As part of our smart classroom project, we are using mobile augmented reality to allow Mexican secondary education students to access additional educational contents related to their textbooks.
We applied a usability test to see if our AR application can be used as an educational tool and to assess its application and validate how easy is it to use.
The initial usability testing of our augmented reality system showed a user satisfaction of 97%.
We found in the usability evaluation that our educational AR system was well received by secondary school students.
Although nowadays not all students in middle school are able to access smartphones, these conditions are likely to change.
As a general conclusion we can say that the use of mobile phones as a platform to deploy augmented reality applications for education is adequate.
Alma Water is in its marketing research stage and would like for you to participate in the quick survey below.
We appreciate you time and effort
Alma Water team
Are you aware that an estimated 70,000 pedestrians are injured or killed in motor vehicle collisions each year? Most of these accidents occur because of limited driver visibility; however, our project is hoping to reduce that number.
The goal of our project is to develop a safer environment in areas of vehicle and pedestrian traffic. Our design will be implemented through the use of a solar powered sensor network that is connected with a warning signal. Initially, the sensor system detects a moving vehicle and sends a signal to a receiver. The receiver then sends the signal to the warning sign, made up of a design of LEDs, which flash to warn any other moving objects that may not be able to see the initial car due to reduced/obstructed visibility.
This system could be adapted for use in areas such as parking decks, where the warning signs could be connected to form a network that would promote greater safety around areas of low visibility. The solar panels could be installed on the top or sides of the parking deck and could generate all the power necessary for the network of sensing devices and warning signs.
Our group consist of Kasey Gourley (Finance), Matt Lane (Management), Charlie Kalna (Management), Steven James (Management), Katelyn Hasse (Nuclear Engineer).
After reading an article, suggested to him by his grandfather, Kasey realized the importance of water and continued hearing that water is the “blue gold”. The article stated that, “More than 70% of the Earth’s surface is covered by water; 97.5% of that is salt water, leaving only 2.5% as fresh water. With the population projected to top 9 billion people by 2050, the need for water will increase substantially.” He spoke with his grandfather and determined there has to be a more efficient and sustainable way to desalinate water using solar power and green energy.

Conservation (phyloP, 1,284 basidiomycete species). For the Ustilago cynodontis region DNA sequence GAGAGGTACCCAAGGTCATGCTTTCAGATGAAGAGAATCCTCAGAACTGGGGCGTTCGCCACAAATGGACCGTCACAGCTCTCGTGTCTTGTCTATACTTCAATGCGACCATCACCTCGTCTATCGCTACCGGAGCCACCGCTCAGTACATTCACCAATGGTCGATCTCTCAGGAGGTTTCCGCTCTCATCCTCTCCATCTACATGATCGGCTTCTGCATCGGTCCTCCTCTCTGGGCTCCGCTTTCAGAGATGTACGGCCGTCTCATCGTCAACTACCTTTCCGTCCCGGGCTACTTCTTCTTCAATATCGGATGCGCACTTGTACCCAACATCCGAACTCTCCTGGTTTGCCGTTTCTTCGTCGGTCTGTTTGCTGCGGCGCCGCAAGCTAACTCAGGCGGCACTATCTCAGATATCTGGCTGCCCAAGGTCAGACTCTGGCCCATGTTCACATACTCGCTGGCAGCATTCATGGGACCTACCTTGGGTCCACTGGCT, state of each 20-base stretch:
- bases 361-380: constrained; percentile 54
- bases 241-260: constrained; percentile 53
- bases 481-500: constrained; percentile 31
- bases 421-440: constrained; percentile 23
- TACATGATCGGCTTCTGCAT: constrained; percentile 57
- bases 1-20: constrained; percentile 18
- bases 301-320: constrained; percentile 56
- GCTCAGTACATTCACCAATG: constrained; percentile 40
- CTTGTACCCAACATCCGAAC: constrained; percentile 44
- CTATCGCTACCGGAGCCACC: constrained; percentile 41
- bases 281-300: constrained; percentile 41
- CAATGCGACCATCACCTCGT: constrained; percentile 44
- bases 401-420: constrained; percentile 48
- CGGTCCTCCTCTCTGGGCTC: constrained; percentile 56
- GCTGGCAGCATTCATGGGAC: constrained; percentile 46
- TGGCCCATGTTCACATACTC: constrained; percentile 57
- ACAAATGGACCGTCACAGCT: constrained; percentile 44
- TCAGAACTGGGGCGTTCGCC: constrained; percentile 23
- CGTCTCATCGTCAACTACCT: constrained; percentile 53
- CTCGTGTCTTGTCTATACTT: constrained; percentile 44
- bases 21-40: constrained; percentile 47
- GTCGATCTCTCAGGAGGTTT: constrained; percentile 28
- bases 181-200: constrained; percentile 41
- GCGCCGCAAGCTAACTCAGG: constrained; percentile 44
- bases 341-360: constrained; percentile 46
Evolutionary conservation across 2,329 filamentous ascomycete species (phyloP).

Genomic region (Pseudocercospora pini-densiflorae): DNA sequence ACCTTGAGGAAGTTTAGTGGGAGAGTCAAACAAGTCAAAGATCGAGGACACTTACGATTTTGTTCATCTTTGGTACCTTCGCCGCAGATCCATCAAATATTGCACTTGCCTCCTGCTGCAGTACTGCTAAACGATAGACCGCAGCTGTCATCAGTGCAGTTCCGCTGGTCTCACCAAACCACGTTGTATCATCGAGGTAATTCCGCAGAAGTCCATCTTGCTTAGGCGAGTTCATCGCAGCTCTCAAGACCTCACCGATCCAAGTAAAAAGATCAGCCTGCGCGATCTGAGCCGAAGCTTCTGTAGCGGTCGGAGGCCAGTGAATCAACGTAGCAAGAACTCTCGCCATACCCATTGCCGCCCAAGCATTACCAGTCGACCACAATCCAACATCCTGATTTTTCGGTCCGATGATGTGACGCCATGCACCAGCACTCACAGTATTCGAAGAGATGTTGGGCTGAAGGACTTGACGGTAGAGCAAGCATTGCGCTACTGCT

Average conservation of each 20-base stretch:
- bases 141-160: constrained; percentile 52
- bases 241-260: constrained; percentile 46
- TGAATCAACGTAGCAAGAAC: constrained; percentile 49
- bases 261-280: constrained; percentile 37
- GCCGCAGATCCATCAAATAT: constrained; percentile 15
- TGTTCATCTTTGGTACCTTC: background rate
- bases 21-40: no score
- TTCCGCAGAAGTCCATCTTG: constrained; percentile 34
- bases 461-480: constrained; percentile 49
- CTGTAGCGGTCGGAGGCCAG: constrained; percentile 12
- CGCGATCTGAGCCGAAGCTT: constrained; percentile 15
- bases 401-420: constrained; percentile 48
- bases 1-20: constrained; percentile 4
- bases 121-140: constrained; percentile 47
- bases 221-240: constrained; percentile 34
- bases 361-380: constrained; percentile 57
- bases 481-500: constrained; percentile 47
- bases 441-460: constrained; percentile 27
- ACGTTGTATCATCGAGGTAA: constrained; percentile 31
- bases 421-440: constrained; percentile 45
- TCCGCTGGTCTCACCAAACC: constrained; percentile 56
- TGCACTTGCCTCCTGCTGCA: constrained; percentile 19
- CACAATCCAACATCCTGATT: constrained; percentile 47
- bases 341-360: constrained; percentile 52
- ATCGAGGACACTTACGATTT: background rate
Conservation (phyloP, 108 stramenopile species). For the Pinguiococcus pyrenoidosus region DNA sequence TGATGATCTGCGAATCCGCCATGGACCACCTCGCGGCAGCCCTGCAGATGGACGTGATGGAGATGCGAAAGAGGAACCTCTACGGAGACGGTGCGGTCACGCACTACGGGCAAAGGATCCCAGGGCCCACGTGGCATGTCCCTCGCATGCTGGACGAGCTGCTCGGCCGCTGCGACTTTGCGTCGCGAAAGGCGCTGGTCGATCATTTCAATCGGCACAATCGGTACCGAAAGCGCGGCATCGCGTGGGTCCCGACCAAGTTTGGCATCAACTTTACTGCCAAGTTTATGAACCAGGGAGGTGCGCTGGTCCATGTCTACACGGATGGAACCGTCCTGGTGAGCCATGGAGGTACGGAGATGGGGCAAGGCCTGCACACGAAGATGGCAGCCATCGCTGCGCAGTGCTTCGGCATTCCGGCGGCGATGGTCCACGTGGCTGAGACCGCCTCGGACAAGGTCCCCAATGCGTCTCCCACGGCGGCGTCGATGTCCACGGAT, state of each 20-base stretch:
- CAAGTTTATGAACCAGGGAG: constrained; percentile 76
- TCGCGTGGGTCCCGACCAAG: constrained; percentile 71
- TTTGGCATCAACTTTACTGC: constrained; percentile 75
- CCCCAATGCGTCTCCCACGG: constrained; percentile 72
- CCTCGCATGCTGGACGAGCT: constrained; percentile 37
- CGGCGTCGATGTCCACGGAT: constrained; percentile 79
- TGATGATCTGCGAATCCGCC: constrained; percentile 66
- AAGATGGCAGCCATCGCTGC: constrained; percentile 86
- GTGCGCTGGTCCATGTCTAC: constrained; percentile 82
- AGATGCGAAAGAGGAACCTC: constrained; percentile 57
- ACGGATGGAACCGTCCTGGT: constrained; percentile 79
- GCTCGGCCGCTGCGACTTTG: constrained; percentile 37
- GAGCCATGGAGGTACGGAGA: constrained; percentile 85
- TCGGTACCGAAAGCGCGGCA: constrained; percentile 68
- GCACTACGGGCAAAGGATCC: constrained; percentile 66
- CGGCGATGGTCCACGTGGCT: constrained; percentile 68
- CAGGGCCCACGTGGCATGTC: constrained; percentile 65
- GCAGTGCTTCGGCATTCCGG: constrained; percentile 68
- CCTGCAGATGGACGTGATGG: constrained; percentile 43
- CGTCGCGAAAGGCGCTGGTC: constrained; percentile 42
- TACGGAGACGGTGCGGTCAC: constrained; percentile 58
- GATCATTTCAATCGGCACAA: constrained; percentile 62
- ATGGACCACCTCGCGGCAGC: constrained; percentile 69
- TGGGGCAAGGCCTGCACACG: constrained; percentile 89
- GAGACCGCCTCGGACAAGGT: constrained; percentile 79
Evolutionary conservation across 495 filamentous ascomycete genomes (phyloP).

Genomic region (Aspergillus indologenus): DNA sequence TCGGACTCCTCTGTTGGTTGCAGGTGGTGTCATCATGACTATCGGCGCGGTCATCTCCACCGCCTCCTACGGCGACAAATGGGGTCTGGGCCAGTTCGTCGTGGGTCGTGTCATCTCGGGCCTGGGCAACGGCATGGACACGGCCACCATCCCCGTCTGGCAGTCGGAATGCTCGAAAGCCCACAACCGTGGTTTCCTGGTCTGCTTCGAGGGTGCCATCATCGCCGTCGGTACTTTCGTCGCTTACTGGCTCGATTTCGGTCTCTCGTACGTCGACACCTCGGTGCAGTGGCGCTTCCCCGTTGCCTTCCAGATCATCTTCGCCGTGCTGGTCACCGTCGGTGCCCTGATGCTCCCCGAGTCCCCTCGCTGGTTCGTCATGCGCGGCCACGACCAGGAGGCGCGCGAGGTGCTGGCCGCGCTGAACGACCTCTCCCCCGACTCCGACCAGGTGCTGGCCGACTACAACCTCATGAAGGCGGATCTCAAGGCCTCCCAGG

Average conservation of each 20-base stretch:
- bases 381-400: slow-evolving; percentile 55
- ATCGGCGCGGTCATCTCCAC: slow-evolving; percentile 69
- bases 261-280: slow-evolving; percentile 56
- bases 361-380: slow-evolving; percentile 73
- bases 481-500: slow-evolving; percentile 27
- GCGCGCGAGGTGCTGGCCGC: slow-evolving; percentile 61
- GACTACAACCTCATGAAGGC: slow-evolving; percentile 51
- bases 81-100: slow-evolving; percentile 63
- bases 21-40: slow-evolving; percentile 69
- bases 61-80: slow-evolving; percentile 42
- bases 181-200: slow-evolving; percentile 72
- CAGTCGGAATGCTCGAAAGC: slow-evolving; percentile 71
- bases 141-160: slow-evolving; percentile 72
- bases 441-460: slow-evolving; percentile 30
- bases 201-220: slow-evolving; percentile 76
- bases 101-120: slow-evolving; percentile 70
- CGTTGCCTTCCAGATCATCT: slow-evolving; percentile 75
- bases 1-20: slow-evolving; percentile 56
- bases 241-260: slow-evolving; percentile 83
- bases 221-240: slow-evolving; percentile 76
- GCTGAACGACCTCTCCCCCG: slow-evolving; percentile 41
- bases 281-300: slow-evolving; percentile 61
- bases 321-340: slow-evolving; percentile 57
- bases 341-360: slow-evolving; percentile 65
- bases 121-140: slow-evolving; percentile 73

Kasey pitched this idea to his group, in their Management 451 class “New Venture Planning”. The class challenges the students to come up with an idea for a business and write a business plan around their idea. The students must research the idea, develop marketing strategies, perform a feasibility analysis and, finally, write a business plan to present to the class at the end of the semester. After pitching the idea, the team agreed that it was a great idea and could be a possibility. We then began to brainstorm on the exact business we wanted to be in and who our customers/target market were going to be. After much thought, we decided to be a company that bottles water, due to the extreme markup on bottled water. This give us the best chance to make a profit, with the high start up and overhead cost associated with desalination. We decided that selling a premium, high quality, bottle of water would be our most viable option. With green energy and sustainability a major issue facing our world, we decided that using solar power and biodegradable bottles would make our product more appealing to the socially/environmentally responsible customers.